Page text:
What Every Single Girl (and Boy) Has to Say About the Economy - Liberty

Sunday, November 26, 2023

What Every Single Girl (and Boy) Has to Say About the Economy

The epidemic, according to a renowned jeweler, may have stopped many from meeting their prospective spouses, which reduced the market for engagement rings. Shopping anxiety and inflation haven't helped. 

The chain stores Kay Jewelers and Zales are owned by Signet Jewelers, which has cut its sales projections for the year and blamed the decline in engagements on Covid lockdowns in 2020. Astrid Stawiarz/Getty Images

The company said it cut sales of engagement rings this year because it failed to meet the needs of singles stuck at home during the lockdown. - Get engaged in 2020!

Virginia C. Drosos, CEO of Signet, which owns Kay Jewelers and Zales, told investors on Thursday, "As we predicted three years ago, the coronavirus has created a dating crisis. Engagement declined in the quarter because of the turmoil." Signet, America's largest jewelry retailer, saw sales fall after the company cut its sales and earnings forecasts for the year.

In some ways, engagement rings are a glorious microcosm of the American economy. The bridal jewelry business has been hit by the delayed impact of the pandemic, rapid inflation weighing on consumers, and heightened shopper tension.

Some of the volatility is purely due to the pandemic. Mass wedding cancellations during the lockdown in 2020 are expected to level off over the next few years as they recover and return to more typical patterns in late 2021 and 2022. The wedding-related activity appears to be showing early signs of a wedding slowdown, according to Signet. Related activities. Now he's in 2023, but I'm not sure if that's due to her 2020 dating drought or just the long-term trend of later marriage and fewer children. not sure if I will go back

what is clear? Wedding trends are also tied to wider and potentially longer-lasting economic implications. Stamp sales are declining not only because fewer people are kneeling, but because of rapid inflation and growing uncertainty about the direction of the economy, ring buyers are becoming more cautious. It's becoming It is also the cause of what is happening. It is also the cause of what is happening. Maybe it's because I'm cutting back on my spending.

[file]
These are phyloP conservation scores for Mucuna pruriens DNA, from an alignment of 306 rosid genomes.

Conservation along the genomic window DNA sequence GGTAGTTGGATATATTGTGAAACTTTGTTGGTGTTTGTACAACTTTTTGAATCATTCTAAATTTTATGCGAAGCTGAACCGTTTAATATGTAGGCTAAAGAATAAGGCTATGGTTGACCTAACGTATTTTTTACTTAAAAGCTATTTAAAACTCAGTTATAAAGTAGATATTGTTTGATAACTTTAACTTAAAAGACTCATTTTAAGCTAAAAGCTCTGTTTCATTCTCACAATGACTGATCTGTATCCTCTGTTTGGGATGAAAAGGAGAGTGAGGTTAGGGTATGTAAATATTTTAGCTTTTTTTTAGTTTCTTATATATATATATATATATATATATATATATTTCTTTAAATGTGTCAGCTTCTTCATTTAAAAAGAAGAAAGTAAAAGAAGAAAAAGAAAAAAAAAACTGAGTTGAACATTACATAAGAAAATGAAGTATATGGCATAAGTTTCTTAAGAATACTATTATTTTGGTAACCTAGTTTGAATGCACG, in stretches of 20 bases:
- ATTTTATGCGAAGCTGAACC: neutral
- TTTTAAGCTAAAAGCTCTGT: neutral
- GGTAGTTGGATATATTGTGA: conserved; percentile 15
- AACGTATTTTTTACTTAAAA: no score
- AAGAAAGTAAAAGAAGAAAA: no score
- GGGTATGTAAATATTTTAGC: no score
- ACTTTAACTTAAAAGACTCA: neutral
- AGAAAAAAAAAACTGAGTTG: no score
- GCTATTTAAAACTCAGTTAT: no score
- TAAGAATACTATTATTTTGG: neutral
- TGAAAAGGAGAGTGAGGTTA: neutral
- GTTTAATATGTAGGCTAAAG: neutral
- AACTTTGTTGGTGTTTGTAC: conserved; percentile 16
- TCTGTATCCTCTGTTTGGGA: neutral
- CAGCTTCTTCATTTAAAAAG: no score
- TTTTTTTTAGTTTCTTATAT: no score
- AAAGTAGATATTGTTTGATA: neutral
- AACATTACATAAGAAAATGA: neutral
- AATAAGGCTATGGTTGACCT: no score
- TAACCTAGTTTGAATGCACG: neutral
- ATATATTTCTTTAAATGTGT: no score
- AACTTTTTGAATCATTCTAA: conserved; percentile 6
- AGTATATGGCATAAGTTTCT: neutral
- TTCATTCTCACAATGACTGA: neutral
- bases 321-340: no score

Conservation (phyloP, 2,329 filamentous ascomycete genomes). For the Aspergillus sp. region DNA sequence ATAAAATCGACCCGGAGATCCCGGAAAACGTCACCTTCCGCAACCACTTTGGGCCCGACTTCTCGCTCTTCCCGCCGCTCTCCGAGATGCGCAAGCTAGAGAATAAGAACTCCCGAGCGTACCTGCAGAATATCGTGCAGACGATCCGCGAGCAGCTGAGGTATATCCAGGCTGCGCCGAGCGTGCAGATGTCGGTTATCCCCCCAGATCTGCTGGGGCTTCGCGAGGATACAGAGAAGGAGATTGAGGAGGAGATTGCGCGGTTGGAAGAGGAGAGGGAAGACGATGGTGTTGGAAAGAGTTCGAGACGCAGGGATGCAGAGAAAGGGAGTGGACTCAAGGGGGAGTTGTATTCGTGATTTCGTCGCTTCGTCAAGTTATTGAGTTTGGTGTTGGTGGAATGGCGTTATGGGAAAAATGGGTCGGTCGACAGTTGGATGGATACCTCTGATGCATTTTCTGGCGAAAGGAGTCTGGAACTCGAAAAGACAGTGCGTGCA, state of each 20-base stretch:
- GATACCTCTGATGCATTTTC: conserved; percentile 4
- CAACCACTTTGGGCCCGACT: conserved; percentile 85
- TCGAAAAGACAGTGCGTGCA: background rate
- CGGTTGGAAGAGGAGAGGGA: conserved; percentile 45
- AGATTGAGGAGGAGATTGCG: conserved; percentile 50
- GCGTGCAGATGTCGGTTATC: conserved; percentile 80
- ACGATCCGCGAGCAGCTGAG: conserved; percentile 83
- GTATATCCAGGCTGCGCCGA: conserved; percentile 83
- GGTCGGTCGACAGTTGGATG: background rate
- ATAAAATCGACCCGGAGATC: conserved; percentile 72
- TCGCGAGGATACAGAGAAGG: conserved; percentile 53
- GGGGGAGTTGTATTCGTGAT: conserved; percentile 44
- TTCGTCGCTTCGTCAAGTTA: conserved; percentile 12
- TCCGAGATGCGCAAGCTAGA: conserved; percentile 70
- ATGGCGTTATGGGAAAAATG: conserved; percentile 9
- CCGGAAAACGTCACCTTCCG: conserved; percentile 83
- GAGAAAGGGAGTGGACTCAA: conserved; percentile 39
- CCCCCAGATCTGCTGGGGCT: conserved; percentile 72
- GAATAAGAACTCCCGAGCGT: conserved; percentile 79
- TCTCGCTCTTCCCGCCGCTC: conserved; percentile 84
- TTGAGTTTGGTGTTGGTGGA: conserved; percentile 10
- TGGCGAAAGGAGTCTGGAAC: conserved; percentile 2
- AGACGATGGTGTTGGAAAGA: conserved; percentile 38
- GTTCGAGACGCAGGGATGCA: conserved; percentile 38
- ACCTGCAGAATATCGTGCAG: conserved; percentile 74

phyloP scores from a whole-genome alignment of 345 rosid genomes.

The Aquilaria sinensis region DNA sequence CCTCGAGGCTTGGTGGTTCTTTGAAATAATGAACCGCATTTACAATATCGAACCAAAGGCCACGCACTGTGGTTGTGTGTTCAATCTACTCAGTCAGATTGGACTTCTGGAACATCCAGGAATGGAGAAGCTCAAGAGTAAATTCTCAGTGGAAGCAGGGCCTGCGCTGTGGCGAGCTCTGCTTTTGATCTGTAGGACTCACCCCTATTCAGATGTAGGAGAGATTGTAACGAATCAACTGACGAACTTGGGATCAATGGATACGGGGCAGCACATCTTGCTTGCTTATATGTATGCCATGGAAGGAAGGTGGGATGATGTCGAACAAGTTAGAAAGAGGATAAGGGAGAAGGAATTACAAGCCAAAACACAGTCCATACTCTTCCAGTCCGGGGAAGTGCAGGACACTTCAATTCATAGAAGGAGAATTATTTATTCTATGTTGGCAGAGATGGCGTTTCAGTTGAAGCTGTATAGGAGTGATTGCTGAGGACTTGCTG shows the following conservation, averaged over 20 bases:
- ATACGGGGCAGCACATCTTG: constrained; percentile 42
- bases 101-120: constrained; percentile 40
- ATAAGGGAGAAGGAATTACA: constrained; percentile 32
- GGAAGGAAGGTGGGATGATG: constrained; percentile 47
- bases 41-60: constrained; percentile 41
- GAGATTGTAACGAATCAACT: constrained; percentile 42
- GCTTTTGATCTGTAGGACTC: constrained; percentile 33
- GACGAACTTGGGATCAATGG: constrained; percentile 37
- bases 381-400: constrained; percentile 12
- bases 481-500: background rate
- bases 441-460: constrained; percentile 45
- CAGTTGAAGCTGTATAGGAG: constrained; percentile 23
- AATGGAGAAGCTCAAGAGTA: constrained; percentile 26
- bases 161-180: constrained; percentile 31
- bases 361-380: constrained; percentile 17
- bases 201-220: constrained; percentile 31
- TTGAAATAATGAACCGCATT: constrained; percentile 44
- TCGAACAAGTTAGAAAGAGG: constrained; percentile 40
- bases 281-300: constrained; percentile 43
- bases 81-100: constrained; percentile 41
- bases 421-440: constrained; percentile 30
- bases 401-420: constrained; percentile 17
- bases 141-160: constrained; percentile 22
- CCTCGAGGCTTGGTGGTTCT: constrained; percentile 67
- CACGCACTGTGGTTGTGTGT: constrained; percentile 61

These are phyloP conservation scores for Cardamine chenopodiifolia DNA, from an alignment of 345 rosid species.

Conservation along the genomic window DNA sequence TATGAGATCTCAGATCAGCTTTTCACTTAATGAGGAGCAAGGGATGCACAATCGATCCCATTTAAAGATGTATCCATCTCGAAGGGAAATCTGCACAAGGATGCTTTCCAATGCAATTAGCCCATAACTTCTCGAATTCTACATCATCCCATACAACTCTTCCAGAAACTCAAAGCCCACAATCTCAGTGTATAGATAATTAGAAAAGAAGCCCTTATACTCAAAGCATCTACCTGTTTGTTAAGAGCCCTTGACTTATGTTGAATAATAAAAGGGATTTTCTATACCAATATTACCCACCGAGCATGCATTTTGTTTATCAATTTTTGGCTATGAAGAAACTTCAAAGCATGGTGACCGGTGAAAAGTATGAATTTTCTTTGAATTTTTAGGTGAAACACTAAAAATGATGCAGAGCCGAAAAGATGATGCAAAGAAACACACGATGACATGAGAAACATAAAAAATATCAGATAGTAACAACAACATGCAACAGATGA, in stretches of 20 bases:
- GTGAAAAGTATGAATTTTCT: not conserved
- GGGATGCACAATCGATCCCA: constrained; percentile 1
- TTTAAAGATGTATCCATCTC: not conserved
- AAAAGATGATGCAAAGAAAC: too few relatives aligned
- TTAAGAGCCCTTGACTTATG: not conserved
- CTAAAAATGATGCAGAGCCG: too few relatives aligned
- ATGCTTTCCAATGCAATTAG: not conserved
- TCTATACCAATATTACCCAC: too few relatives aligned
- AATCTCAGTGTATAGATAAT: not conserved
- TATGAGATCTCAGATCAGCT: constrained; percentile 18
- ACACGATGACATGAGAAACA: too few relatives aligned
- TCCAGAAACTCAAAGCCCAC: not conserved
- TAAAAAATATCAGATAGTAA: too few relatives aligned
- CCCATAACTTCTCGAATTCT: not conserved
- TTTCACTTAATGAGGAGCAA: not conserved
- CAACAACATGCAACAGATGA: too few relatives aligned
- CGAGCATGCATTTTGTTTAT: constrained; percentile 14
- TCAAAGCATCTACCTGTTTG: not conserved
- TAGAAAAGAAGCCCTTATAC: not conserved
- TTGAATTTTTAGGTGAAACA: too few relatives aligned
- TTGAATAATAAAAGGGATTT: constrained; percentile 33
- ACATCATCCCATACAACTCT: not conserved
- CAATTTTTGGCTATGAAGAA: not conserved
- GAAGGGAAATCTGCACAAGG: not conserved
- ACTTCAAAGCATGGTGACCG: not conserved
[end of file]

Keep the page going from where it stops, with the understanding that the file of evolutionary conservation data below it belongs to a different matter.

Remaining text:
Consumers face major challenges this year. Prices have risen about 15% over the past three years, according to the Personal Consumption Expenditure Index. Inflation has slowed in recent months, but many workers feel wage growth has lagged.

With many households running out of savings and worried about job security, they may be reluctant to spend on big-ticket items such as gorgeous diamond rings and custom-made wedding dresses.

Wedding dress retailer David's Bridal has suggested some brides have become budget-conscious after filing for bankruptcy earlier this year.

"More and more brides are opting for non-traditional wedding attire, including second-hand wedding dresses," CEO James Markham said in a court filing.

Like many other economies, the wedding industry is showing signs of fragmentation. While high-income earners can use their savings to continue spending, low-income earners are beginning to spend a greater share of their income on food and other necessities. Cracks under the weight of inflation.

Luxury retail group LVMH, which owns jewelers such as Tiffany & Co., reported continued growth in early 2023, including strong sales of jewelry.

LVMH's chief financial officer, Jean-Jacques Guiony, told investors in April that "everyone expected 2023 to be a terrible year for luxury goods in the United States," and bankruptcy never materialized. He said. . under. "It's normalizing, but not bad."

But at mass-market brands like Kay and Zales, shoppers may be pulling back.

“While we are beginning to see some softening in the relatively isolated upper echelon, the lower echelon continues to come under pressure,” Signet finance chief Joan Hilson said on a conference call Thursday. He said.

It predicts 500,000 more engagements from 2024 to 2026 than pre-pandemic trends, as dating delays due to lockdowns lead to matches. But analysts at Bank of America said lower spending on jewelry by "stressed consumers" "could offset some of the recoveries." there is

Wedding Report founder Shane McMurray is skeptical of taking a big gap year during an engagement. He expects weddings in 2023 to drop 20% from 2022 levels as trends return to normal. Lyman Stone, research director at consulting firm Demographic Intelligence, also agrees that the current wedding slump may not reflect a temporary decline, but a return to previous trends. under.

“2023 is going to be a sluggish year,” he said. "I think it's a bit of an exaggeration to blame the 2020 lockdowns for that."